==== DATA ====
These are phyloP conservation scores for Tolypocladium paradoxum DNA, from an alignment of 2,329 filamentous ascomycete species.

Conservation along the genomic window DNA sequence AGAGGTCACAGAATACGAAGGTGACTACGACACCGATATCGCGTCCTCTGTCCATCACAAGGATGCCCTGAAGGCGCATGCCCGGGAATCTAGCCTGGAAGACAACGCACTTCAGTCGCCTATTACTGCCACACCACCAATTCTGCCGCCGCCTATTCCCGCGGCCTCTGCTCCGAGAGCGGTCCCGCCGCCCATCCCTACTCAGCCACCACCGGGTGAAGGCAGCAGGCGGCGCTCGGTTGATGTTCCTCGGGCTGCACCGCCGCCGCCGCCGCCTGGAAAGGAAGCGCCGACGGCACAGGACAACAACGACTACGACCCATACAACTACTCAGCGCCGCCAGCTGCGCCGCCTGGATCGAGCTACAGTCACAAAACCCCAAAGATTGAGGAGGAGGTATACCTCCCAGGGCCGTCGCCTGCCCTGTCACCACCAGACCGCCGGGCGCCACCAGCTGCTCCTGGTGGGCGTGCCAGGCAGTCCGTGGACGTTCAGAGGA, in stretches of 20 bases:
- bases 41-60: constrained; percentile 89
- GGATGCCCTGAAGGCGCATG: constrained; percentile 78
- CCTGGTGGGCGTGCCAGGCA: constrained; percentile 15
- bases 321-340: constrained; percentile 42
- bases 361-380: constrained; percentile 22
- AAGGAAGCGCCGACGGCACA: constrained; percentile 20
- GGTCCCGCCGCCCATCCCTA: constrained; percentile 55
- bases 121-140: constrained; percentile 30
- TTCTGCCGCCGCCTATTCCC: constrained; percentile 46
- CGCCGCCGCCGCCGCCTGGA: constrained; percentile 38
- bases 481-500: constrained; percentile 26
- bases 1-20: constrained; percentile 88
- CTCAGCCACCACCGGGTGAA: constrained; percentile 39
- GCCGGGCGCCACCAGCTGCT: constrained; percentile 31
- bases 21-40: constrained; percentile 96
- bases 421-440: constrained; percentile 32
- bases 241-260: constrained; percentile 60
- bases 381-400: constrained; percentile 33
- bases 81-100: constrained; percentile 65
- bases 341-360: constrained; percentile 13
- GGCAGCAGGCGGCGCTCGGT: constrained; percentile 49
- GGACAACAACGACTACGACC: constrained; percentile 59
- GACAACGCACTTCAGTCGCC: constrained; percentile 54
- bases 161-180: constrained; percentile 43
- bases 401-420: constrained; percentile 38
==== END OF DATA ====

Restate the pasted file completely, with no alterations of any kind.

These are phyloP conservation scores for Tolypocladium paradoxum DNA, from an alignment of 2,329 filamentous ascomycete species.

Conservation along the genomic window DNA sequence AGAGGTCACAGAATACGAAGGTGACTACGACACCGATATCGCGTCCTCTGTCCATCACAAGGATGCCCTGAAGGCGCATGCCCGGGAATCTAGCCTGGAAGACAACGCACTTCAGTCGCCTATTACTGCCACACCACCAATTCTGCCGCCGCCTATTCCCGCGGCCTCTGCTCCGAGAGCGGTCCCGCCGCCCATCCCTACTCAGCCACCACCGGGTGAAGGCAGCAGGCGGCGCTCGGTTGATGTTCCTCGGGCTGCACCGCCGCCGCCGCCGCCTGGAAAGGAAGCGCCGACGGCACAGGACAACAACGACTACGACCCATACAACTACTCAGCGCCGCCAGCTGCGCCGCCTGGATCGAGCTACAGTCACAAAACCCCAAAGATTGAGGAGGAGGTATACCTCCCAGGGCCGTCGCCTGCCCTGTCACCACCAGACCGCCGGGCGCCACCAGCTGCTCCTGGTGGGCGTGCCAGGCAGTCCGTGGACGTTCAGAGGA, in stretches of 20 bases:
- bases 41-60: constrained; percentile 89
- GGATGCCCTGAAGGCGCATG: constrained; percentile 78
- CCTGGTGGGCGTGCCAGGCA: constrained; percentile 15
- bases 321-340: constrained; percentile 42
- bases 361-380: constrained; percentile 22
- AAGGAAGCGCCGACGGCACA: constrained; percentile 20
- GGTCCCGCCGCCCATCCCTA: constrained; percentile 55
- bases 121-140: constrained; percentile 30
- TTCTGCCGCCGCCTATTCCC: constrained; percentile 46
- CGCCGCCGCCGCCGCCTGGA: constrained; percentile 38
- bases 481-500: constrained; percentile 26
- bases 1-20: constrained; percentile 88
- CTCAGCCACCACCGGGTGAA: constrained; percentile 39
- GCCGGGCGCCACCAGCTGCT: constrained; percentile 31
- bases 21-40: constrained; percentile 96
- bases 421-440: constrained; percentile 32
- bases 241-260: constrained; percentile 60
- bases 381-400: constrained; percentile 33
- bases 81-100: constrained; percentile 65
- bases 341-360: constrained; percentile 13
- GGCAGCAGGCGGCGCTCGGT: constrained; percentile 49
- GGACAACAACGACTACGACC: constrained; percentile 59
- GACAACGCACTTCAGTCGCC: constrained; percentile 54
- bases 161-180: constrained; percentile 43
- bases 401-420: constrained; percentile 38